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Accessible and Scenic Hikes, Part 1: Duluth

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Accessible and Scenic Hikes, Part 1: Duluth

by Superior Hiking Trail Volunteer and Special Correspondent Anna Swarts

Maybe you have small children.  Maybe you are into retirement and just want the pleasant things in life.  Maybe you’re a weekend warrior, up from the cities with limited time.  Perhaps you don’t have any excuse, but you’d rather not work very hard to see some of the best sights that we have in Minnesota.  The last is where I fall, rather embarrassingly frequently.  The following list are some of my favorite spots along the SHT that I’ll hit up when I either don’t have a lot of time or I’m feeling like getting the most bang for my energetic buck along the North Shore.  It isn’t a comprehensive list of all of the wonderful, more easily accessible spots along the Superior Hiking Trail.  Rather, it is a smattering of spots to start, whether you are new to adventuring or an old-time explorer.  To keep things simple, I’ve started near Duluth (part one of this blog) and worked my way north (part two).

Ely’s Peak

About a mile hike (one way) from the parking area off of Becks Road in Duluth will result in some sweet views.  This spot is especially nice in the fall, when all of the leaves are turning. Follow the parking lot spur trail toward the Munger Trail. Turn to the right when you get to the paved trail.  Follow this for about a half mile before heading up hill to the left for another half mile. (Note, it is UP a hill, though it is short.)  As you ascend this hill, there are spots to rest on the flat slabs of rocks. Note: there are two parking areas very near to one another.  The one that Google maps calls “Munger Trail Trailhead” is the one that will get you immediately on to the SHT. Photo credit goes to Jen Buseman of Duluth.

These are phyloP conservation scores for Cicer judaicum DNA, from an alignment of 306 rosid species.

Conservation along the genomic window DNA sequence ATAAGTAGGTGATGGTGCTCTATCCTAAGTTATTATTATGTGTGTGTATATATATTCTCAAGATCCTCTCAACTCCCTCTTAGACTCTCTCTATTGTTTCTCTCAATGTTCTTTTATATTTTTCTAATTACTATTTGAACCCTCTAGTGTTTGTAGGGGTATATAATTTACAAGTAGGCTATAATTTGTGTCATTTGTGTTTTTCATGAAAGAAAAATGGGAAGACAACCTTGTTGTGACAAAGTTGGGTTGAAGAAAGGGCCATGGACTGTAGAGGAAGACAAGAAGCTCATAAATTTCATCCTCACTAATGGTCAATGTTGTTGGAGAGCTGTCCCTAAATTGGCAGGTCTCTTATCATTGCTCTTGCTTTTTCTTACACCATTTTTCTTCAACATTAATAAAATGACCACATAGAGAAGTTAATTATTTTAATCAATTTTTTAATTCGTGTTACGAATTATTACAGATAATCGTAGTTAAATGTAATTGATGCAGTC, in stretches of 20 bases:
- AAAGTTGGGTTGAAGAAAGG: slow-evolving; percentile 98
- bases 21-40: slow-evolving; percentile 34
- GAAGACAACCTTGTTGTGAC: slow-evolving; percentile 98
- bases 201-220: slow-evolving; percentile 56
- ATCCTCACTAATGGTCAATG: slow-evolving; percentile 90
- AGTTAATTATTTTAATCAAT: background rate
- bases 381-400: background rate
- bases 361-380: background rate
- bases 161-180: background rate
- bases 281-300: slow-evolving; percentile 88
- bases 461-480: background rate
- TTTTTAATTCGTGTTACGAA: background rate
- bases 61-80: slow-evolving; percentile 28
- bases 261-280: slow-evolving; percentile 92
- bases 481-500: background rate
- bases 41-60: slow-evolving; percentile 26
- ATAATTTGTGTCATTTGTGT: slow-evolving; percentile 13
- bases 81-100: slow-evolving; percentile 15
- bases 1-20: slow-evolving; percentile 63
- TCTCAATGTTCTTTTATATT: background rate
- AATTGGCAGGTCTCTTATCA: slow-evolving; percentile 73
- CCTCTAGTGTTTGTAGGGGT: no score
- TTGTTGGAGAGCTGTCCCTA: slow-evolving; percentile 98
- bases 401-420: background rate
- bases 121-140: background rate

Enger Park

Sometimes you just want to drink some coffee while you watch the sunrise over Lake Superior from a high spot, without having to get up and hike in the dark (or hike much, at all).  If so, Enger Park might be your best, most accessible spot. In the summer there is even a little coffee truck, if you forget to bring yours from home. The SHT travels right through, so you can park on top of the hill at the parking lot and pick up the trail back by the peace garden.  Heading to the right when looking at the peace garden (the parking lot behind you), you’ll pop out almost immediately to nice views of Duluth.  In addition, if you aren’t worried about being exactly on the SHT, a trail from the parking lot takes you to a paved pagoda lookout with some benches.  Additional bonus: if you’ve been driving for hours and need a bathroom or a picnic area, the facilities here are top notch.

 

The Rose Garden

This is another one, in Duluth, that doesn’t involve walking far.  Park at the parking lot (free parking for three hours).  Walk along the level, paved sidewalk into the Rose Garden.  Stop to smell the roses, and take in the sights of the bridge.  I am a fan of sitting on the sun-warmed stone benches and reading a book in the evening.  For the more energetic folks, the paved SHT follows the paved Lakewalk from here headed southwards, or up the hill toward Chester Park if you feel daring.

 

Chester Park

This park is in Duluth, a few blocks up the hill from the Rose Garden.  Park along 4th street and hike up the creek, or drive around and park at the top of the park at a parking area and hike down.  It can get a little bit treacherous in the winter, but views start immediately so you can choose your own adventure.  A bridge over the creek in the park (and a road bridge) means that you can make this a short or longer loop hike, if you don’t want to hike up and back.  At the base of the gorge Chester Creek tumbles over the exposed bedrock, resulting in a myriad of waterfalls.  The trail travels through mixed forests of birch, pine, and cedar trees.  In the fall there are lots of cool fungi!

Writing about these spots has brought up other wonderful SHT hikes in Duluth, but I’m going to stop here as these are my favorites.  Check out the trail guide for more ideas.  Part two of this blog, to follow, continues with some of my favorite spots up the shore. Happy hiking!